2. Parties: In a trial, the term party alludes to an individual, association, or government that takes part in the trial and has an enthusiasm for the trial’s result. In a criminal trial, the administration is represented by a lawyer, known as the Public Prosecutor, who tries to demonstrate the blame of the litigant. Albeit a criminal respondent may speak for himself during the trial, he is qualified for portrayal by counsel. On the off chance that a litigant can’t manage the cost of a lawyer, the court will delegate one for him. An accused has a protected right to be available at each basic phase of the trial under Section 273 of the CrPC. Likewise, many court choices have held that the trial of a denounced without his presence at each basic phase of the trial abuses his protected right to fair treatment. A litigant may forgo this privilege and decide not to go to the trial or bits of the trial and be represented by his pleader.
  3. Lawyers: Each side in a trial has the option to be spoken to by a lawyer or lawyers, albeit a party is allowed to lead the trial himself. On the off chance that a gathering chooses to be spoken to by a lawyer, the court must hear the lawyer’s contentions; to decline to hear the lawyer would deny him his right to be heard and the opportunity to a fair trial. In a criminal trial, the litigant has a privilege to be spoken to by a lawyer, or lawyers, based on his personal preference. In the event that the litigant can’t manage the cost of a lawyer, and the wrongdoing is more grave than a trivial offence, the court will delegate one for him. The lawyers are available in a trial to speak to the parties to the proceedings, yet they likewise have an obligation to see that the trial is reasonable and fair.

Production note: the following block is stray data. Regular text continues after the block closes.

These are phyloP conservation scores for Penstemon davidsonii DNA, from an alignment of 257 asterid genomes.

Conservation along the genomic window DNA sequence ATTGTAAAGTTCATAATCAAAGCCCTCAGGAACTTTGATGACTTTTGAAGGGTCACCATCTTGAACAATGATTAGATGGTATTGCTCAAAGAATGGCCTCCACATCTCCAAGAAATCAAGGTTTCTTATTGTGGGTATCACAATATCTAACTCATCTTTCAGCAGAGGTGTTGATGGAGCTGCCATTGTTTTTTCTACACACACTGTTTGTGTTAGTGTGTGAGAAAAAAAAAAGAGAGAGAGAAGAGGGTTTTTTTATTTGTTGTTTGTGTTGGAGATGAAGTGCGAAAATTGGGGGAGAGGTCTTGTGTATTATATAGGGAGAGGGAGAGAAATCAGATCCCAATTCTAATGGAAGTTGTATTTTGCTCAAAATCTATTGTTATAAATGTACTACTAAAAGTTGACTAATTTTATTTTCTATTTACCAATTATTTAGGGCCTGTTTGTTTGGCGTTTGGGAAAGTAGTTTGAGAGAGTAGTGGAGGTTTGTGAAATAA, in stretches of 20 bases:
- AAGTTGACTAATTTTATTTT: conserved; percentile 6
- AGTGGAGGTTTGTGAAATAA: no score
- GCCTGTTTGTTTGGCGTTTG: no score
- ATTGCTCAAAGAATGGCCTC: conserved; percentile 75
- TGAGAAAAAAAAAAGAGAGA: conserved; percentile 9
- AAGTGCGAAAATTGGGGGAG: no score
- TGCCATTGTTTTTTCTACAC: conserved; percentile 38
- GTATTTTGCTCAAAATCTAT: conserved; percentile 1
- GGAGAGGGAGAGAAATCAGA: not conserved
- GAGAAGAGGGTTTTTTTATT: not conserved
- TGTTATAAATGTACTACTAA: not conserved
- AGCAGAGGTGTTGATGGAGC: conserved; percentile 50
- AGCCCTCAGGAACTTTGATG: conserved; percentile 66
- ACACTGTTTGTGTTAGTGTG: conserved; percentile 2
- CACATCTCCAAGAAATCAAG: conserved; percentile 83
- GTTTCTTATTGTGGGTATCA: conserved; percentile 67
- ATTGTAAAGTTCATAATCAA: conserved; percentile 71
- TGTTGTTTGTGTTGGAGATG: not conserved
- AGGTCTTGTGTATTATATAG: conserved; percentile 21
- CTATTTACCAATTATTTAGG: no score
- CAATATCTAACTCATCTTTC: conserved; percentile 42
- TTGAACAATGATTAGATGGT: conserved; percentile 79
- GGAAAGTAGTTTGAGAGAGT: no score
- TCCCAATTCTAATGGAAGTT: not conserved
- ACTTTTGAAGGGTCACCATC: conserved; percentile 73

4. Witnesses: a Witness is a person who is an observer of a fact or incident related to the offence that has been committed provided he is competent to observe ad testify in court.. Witnesses assist the parties to frame their respective cases because witnesses are believed to be independent persons speaking the truth. A witness may answer all the questions he has been asked or if he wishes he can refuse to answer any question but under valid circumstances such as if the answer will incriminate him. Witnesses also assist in the completion of the investigation process by the police officer. For instance, if a police officer has discovered a fingerprint or a footprint from the scene of the crime, the witness may assist the officer by testifying on behalf of the prosecutor that the finger[prints were discovered from the crime scene and not any other place. The cop would affirm that he found the fingerprints at the wrongdoing scene and that he discovered that the fingerprints coordinated the litigant’s fingerprints. An observer must affirm honestly. Prior to giving declaration in a trial, an observer makes a vow or insistence to come clean.